QUEST: And this is the moment. When the plane hits the ground, the landing gear collapses, the fuel in the tank erupts, and that's what causes the fire.

CABRERA: Amazing.

QUEST: Now --

CABRERA: That changed the story completely.

QUEST: Completely. Completely. This plane was not on fire when it landed. So now we need to look at what was happening that caused this landing in this way.

Well, we know the plane takes off from Moscow. It goes -- it goes up around. It requests -- it says it's been hit by lightning, requests immediately to return to Moscow, comes around, does one loop, and then comes in to land and does that. And that's what you're seeing there. It lands, bounces up again, crashes down. Now, so --

CABRERA: That is so chilling when you think 41 people have died.

QUEST: Absolutely. The issue now becomes, what happened when it was hit by lightning? How much control did the pilots have?

I was just texting with Les Abend who, of course, is one of our experts that we speak to often.


QUEST: And he was saying, look, I've been hit by lightning before when I was on the plane. It's a loud bang and nothing happens. But here, apparently -- it's what we're hearing out of Moscow, and it's not -- this is not confirmed, but the -- what -- the rumor is that they were hit by lightning and they lost all automation and they lost control of the aircraft.

[19:04:51] But they still managed to fly it for a further 20-odd minutes to get back into a holding pattern, which then begs the question, how difficult was that plane to land that there was such a bounce?

I mean, you don't see planes bounce like that. That was -- that was an out-of-control. That -- he hits the ground -- the plane hits the ground, bounces up again, and comes straight back in. And it is that.

So we could be ending -- we could -- could be heading to a situation where the question becomes, was this completely survivable? If the plane was on fire when it lands, that's more dodgy. But if this plane was landing without fire, like you see here, if that would be -- then we need to know what happened then. That's going to be the key moment.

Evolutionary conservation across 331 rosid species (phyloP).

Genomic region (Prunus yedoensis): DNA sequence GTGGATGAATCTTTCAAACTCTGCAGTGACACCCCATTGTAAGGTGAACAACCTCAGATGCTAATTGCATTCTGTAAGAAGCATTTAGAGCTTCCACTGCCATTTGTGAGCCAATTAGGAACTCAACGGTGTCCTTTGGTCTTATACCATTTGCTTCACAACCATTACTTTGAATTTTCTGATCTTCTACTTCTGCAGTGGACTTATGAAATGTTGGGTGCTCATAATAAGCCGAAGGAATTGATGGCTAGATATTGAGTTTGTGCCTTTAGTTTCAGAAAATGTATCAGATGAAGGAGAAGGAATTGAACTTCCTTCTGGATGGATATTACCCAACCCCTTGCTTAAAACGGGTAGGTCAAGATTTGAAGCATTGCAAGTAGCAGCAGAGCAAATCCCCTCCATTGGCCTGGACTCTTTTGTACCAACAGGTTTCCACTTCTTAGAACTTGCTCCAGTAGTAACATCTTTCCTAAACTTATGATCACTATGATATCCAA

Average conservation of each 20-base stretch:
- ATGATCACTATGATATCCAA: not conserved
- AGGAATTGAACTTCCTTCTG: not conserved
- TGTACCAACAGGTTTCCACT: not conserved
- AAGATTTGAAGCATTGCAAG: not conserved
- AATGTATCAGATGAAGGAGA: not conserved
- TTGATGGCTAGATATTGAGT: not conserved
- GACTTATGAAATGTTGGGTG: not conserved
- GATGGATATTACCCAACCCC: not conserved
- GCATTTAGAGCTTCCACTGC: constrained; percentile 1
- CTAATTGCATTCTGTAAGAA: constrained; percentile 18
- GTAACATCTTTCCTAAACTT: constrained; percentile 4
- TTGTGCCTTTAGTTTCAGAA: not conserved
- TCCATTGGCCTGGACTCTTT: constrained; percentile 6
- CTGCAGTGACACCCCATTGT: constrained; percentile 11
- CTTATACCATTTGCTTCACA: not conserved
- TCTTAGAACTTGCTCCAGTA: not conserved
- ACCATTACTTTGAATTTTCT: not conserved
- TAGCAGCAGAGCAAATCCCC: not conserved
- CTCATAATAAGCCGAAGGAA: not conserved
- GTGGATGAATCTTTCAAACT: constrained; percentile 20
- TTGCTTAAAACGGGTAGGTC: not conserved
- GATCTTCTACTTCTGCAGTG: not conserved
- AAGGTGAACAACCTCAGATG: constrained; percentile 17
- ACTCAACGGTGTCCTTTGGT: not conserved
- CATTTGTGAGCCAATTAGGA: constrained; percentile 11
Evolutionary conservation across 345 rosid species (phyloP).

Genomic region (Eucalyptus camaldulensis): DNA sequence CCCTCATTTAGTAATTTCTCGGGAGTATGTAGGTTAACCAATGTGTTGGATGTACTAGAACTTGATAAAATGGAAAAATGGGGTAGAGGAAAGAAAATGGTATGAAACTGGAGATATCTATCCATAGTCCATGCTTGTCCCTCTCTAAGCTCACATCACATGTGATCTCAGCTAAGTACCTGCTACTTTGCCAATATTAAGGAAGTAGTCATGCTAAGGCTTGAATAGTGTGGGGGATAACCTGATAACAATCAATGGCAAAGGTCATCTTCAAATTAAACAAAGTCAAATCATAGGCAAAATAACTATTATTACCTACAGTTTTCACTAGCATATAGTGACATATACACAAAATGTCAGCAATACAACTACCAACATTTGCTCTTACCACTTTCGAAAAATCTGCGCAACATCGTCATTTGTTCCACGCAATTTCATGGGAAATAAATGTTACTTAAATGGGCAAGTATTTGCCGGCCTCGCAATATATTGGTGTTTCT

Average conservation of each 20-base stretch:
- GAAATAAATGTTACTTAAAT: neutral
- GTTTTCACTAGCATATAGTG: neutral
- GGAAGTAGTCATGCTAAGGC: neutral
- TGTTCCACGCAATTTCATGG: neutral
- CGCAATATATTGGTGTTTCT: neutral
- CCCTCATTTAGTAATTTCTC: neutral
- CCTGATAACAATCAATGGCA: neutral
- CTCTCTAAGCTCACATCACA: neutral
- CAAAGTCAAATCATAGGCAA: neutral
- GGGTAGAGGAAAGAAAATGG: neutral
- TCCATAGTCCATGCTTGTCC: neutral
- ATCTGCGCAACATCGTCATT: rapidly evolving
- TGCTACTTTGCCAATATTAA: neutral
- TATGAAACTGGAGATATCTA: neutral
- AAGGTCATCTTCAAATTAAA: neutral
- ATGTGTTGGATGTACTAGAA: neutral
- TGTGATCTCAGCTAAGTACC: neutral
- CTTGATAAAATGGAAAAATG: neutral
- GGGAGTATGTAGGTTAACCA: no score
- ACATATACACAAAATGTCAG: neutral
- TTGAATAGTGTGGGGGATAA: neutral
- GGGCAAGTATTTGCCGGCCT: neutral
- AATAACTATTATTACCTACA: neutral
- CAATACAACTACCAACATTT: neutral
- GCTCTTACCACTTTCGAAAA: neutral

CABRERA: I mean, I imagine, though, it would be difficult for people to evacuate through all the doors because now you can't --

QUEST: Well, by this -- here we go. Slow it down. There we go. That's the --

CABRERA: -- you can't get close to the backdoor so you got to go up front.

QUEST: Yes. That fire now becomes very explainable. I mean, it's still horrific --


QUEST: -- but it is explainable into what happened. If you take that -- this video and add to it the next one of the plane going down the runway, you get the full story. What we don't know is what caused the pilot to want to return to the airport.

We're told it was because there was a -- the plane had been hit by lightning. But as any pilot will tell you, as Les -- you know, planes get hit by lightning every day. Lightning hits are not supposed to cause -- they have special lightning detectors, lightning rods, lightning diffusers.

CABRERA: But when you look at that video, clearly, the plane did not land -- it was not a normal landing. It hit hard, it came up -- back up, it bounced, and then hit down again.

QUEST: Right, but why?

CABRERA: So that --

QUEST: That -- that's the big hit. I mean, it looks like --

CABRERA: That, obviously, would be included too, right.

QUEST: Absolutely. It looked -- well, it looks like it just lands and went back (ph). That -- this is going to be a really serious issue. You see, it's landing on its nose almost, but it just does that bounce, goes back up again.

CABRERA: And that's when it burst into flames.

QUEST: Was it -- for example, was it coming in too fast because he'd lost control? Because he didn't have as much control over his -- things like the flaps? Did he have --